and not move our arms so much.


It would be an exotic moment

without rush, without engines;

we would all be together

in a sudden strangeness.


Fishermen in the cold sea

would not harm whales

and the man gathering salt

would not look at his hurt hands.


Those who prepare green wars,

wars with gas, wars with fire,

victories with no survivors,

would put on clean clothes

and walk about with their brothers

in the shade, doing nothing.


What I want should not be confused

with total inactivity.


Life is what it is about…


If we were not so single-minded

about keeping our lives moving,

and for once could do nothing,

perhaps a huge silence

might interrupt this sadness

of never understanding ourselves

and of threatening ourselves with



Now I’ll count up to twelve

and you keep quiet and I will go.


Then the audience clapped, the

short Jewish grandmother laughed

a Buddha size laugh and took a

sip of water.

He Exited This Life

He exited this life

near the end of

his sixth decade.


He thought the door

locked at the

attempts made


to shake the open

door,  push and pull

with energy to fade


away from trying

any longer than he

could have stayed


and so he did

what everyone on

earth forbade.


He sat beside himself

without meds that

might have saved


him to think, but he

still couldn’t get in

so he made


the decision to leave

abruptly and adieu

he bade .


That’s the unnecessary and

tragic thing he

decided to do


and left so many to wonder

for years how to bid him

a very good adieu.

They Sat Along the Seaside Wall

They sat along the seaside wall

at a bar with a really great view.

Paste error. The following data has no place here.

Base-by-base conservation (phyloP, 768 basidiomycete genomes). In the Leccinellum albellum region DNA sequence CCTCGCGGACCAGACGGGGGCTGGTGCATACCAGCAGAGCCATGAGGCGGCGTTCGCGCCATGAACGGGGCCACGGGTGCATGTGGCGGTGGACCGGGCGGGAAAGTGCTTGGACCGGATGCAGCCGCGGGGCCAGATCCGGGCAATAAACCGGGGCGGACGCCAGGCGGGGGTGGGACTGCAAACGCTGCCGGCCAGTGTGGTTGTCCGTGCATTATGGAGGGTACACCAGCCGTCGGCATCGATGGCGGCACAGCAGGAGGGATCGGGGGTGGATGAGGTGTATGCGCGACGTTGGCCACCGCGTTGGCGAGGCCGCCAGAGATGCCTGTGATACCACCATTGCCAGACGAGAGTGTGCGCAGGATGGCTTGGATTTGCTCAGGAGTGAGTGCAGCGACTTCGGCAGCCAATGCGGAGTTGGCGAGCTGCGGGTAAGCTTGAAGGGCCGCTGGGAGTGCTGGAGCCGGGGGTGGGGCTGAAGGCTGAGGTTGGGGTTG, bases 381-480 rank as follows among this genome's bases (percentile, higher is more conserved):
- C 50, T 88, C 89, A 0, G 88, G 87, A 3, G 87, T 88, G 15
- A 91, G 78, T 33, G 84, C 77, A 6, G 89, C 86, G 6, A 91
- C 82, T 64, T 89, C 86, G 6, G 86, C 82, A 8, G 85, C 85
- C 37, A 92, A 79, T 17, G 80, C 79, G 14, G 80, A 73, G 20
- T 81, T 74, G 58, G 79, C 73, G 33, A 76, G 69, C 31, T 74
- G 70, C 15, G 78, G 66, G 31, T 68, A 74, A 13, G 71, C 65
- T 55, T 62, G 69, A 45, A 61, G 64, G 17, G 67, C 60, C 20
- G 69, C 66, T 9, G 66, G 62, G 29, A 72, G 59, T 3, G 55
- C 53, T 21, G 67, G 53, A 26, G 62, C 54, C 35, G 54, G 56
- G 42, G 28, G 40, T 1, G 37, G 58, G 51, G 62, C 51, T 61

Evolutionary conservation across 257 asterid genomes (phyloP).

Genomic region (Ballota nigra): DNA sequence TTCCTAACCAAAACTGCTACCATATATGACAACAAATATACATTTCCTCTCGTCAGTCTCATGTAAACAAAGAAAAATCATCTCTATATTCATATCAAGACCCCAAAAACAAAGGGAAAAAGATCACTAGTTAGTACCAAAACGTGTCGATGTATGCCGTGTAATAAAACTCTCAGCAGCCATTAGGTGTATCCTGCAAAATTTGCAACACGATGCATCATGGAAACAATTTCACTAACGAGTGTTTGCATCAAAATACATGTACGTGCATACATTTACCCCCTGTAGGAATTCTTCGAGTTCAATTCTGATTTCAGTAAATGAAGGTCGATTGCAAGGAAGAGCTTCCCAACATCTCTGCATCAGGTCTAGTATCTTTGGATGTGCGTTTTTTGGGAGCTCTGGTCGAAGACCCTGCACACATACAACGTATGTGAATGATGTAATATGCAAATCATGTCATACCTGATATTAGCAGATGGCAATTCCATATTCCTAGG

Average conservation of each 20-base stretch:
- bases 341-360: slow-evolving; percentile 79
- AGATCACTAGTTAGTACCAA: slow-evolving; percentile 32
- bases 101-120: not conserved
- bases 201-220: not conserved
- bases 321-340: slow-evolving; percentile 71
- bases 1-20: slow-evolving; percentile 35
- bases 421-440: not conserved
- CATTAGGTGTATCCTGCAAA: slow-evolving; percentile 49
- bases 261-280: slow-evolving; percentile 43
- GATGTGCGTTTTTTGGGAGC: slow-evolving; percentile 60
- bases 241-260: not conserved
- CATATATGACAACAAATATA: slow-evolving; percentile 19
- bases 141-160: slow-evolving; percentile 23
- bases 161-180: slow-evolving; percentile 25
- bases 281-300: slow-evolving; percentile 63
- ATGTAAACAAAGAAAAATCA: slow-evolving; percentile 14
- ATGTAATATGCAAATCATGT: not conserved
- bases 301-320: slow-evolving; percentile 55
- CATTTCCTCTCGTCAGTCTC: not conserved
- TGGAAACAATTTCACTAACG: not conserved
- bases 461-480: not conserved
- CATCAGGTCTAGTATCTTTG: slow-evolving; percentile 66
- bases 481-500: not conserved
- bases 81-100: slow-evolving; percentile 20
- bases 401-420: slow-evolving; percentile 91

They gazed into the declining red ball

and thought they were into something new,

but what they felt and what they saw

were a part of the inner life

of the children as they did draw

upon their primordial, ancient strife

only to see it again with less of a flaw —

the sun, water, basics no matter how small,

the goodwill, the conviviality of it all,

They concluded that life was really good

after all.

He Simply Said, “I’m Sorry.”

Three months ago, the man said

goodbye to his twelve-year-old

Chocolate Lab who died in

the man’s wife’s arms.


A week ago, the man said

goodbye to the congregation

he could no longer attend

in good conscience.


Two days from now the man

will travel to Chicago to say

goodbye in a eulogy to a

friend who committed suicide


on the thirtieth anniversary of

his friend’s father’s suicide.

This day the man sat in a

deli dining area of a local


grocery store eating a fresh

salad he put together at the

salad bar when a friend who

he hadn’t seen in five months


because they winter in different

places sat down. The man just

started to cry and his friend not

knowing anything, except about


the dog’s death, but not about the

man’s own father’s suicide so many,

many years ago, simply said,

“I’m sorry.”

The Poetry Book of the Year Club Came Calling